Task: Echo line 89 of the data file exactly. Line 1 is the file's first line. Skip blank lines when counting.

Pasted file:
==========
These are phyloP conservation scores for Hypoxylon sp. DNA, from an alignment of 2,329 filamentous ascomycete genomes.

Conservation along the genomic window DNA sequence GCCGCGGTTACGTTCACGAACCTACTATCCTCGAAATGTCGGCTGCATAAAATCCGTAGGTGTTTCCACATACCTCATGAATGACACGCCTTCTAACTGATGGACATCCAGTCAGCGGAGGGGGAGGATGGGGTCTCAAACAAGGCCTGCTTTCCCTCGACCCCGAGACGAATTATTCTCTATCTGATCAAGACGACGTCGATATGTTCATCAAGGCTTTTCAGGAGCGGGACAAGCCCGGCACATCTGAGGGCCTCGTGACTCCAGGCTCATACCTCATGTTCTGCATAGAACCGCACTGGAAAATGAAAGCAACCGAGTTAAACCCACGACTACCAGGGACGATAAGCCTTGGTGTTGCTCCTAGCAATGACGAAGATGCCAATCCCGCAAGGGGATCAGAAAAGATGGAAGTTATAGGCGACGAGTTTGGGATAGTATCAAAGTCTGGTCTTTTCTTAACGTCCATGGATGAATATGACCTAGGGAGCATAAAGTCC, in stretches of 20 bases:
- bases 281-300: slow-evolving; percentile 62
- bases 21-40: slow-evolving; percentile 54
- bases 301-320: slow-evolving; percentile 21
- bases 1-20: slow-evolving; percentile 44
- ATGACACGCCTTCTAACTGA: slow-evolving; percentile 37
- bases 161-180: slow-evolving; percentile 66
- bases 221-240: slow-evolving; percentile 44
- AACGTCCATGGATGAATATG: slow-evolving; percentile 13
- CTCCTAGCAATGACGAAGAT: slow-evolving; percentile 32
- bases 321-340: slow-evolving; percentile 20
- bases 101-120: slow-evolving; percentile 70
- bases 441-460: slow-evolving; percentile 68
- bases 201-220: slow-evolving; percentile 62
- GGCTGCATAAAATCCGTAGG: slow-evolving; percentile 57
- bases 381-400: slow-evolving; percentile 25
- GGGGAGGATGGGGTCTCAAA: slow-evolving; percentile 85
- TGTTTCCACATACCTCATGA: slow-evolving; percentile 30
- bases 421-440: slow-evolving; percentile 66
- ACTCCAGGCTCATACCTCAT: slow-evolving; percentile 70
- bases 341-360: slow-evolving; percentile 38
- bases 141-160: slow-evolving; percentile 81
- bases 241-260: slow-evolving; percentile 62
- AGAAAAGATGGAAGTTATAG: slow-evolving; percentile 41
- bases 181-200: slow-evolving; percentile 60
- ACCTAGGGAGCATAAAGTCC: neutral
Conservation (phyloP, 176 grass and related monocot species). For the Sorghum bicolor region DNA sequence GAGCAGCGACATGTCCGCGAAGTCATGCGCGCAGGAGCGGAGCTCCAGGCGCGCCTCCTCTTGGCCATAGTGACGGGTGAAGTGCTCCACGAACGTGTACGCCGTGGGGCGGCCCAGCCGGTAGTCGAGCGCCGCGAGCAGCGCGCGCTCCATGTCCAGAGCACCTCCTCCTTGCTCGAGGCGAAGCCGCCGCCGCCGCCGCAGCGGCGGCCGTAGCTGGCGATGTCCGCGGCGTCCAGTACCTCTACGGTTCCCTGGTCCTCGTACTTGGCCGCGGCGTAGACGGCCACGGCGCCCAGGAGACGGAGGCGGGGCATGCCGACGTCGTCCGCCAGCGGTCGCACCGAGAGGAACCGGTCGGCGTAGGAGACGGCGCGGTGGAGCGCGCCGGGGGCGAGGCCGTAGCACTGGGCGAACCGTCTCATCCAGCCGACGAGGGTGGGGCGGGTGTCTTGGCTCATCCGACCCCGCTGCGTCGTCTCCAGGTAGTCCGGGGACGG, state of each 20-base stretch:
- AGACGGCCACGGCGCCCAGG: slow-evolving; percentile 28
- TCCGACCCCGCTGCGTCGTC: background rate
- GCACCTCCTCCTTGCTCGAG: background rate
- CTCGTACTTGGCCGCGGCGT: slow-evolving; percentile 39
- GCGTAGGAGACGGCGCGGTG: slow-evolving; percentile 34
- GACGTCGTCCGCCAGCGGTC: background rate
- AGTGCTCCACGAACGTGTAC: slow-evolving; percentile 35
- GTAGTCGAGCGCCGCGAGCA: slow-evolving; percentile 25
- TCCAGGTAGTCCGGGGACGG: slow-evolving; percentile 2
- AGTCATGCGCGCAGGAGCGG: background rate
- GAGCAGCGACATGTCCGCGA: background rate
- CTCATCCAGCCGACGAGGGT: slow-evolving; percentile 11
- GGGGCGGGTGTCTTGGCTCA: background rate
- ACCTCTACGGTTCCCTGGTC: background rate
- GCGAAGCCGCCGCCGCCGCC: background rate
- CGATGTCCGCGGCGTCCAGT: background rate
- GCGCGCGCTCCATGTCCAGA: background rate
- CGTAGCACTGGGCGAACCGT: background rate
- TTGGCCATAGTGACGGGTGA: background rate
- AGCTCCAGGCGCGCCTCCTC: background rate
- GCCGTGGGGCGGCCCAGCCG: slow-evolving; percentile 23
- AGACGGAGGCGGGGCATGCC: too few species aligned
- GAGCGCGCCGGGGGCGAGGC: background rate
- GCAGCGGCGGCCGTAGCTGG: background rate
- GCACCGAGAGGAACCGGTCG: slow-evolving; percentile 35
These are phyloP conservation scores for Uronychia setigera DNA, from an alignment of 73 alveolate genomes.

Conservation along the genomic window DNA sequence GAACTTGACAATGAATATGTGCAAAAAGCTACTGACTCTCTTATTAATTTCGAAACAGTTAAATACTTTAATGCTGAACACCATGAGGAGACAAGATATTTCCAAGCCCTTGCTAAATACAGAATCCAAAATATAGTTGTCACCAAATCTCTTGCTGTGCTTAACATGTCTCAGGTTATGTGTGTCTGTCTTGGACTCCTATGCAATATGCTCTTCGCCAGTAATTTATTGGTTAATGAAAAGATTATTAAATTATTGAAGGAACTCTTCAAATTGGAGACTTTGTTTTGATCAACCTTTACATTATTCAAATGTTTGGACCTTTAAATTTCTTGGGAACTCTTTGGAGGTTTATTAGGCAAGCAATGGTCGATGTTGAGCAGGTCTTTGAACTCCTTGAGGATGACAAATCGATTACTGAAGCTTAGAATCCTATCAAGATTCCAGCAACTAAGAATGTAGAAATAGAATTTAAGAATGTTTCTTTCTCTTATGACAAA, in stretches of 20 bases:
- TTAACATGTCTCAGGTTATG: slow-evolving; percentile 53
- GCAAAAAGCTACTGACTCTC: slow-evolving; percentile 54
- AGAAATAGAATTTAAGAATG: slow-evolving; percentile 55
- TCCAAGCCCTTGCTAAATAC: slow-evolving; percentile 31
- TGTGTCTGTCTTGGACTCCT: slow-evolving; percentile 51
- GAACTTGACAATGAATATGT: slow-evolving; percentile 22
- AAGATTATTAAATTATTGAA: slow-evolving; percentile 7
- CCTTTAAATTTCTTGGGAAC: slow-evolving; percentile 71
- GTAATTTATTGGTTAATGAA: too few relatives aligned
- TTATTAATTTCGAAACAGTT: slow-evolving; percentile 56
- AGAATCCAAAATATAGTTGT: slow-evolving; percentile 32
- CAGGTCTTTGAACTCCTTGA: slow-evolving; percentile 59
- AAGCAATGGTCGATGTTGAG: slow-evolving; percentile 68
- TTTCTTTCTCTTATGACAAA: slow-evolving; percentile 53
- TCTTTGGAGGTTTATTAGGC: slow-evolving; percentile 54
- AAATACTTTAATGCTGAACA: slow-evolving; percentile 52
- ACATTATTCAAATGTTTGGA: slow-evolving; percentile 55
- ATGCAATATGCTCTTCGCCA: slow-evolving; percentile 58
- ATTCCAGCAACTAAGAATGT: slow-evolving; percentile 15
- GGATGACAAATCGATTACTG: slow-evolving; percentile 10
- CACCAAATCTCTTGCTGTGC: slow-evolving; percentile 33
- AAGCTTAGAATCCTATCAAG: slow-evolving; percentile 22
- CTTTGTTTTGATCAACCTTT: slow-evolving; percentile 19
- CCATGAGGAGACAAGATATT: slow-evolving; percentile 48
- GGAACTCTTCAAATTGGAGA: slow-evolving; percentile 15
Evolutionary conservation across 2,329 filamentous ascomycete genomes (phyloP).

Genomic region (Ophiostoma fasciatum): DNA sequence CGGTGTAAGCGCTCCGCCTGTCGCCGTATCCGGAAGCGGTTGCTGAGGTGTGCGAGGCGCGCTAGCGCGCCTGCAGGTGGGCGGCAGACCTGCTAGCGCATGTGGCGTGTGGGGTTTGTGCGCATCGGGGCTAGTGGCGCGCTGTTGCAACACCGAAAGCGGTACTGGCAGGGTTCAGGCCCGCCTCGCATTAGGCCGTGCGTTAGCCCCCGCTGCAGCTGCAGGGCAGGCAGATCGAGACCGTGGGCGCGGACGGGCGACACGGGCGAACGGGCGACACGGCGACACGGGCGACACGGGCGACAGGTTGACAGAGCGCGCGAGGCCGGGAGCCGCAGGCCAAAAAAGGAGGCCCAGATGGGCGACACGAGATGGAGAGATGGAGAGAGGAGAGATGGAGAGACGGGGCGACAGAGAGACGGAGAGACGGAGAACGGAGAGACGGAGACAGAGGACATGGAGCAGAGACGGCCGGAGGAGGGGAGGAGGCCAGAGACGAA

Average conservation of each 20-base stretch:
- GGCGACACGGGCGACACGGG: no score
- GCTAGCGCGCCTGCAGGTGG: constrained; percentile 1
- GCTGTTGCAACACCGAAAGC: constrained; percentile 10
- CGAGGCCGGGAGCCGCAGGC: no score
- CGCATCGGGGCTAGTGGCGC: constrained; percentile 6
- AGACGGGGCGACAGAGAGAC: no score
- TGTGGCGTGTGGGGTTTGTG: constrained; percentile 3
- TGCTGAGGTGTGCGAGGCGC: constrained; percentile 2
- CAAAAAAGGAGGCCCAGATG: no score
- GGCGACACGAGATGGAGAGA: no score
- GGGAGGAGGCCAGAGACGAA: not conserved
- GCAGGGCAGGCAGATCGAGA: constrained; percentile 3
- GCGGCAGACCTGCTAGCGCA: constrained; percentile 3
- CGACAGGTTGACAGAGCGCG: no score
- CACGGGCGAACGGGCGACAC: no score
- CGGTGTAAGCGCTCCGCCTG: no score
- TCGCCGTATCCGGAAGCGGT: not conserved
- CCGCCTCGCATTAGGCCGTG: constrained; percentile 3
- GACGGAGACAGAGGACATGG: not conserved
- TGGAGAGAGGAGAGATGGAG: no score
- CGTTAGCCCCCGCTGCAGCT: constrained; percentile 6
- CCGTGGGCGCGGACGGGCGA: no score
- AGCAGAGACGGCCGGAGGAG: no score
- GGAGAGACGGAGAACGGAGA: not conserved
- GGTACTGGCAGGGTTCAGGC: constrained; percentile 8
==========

- AGACGGGGCGACAGAGAGAC: no score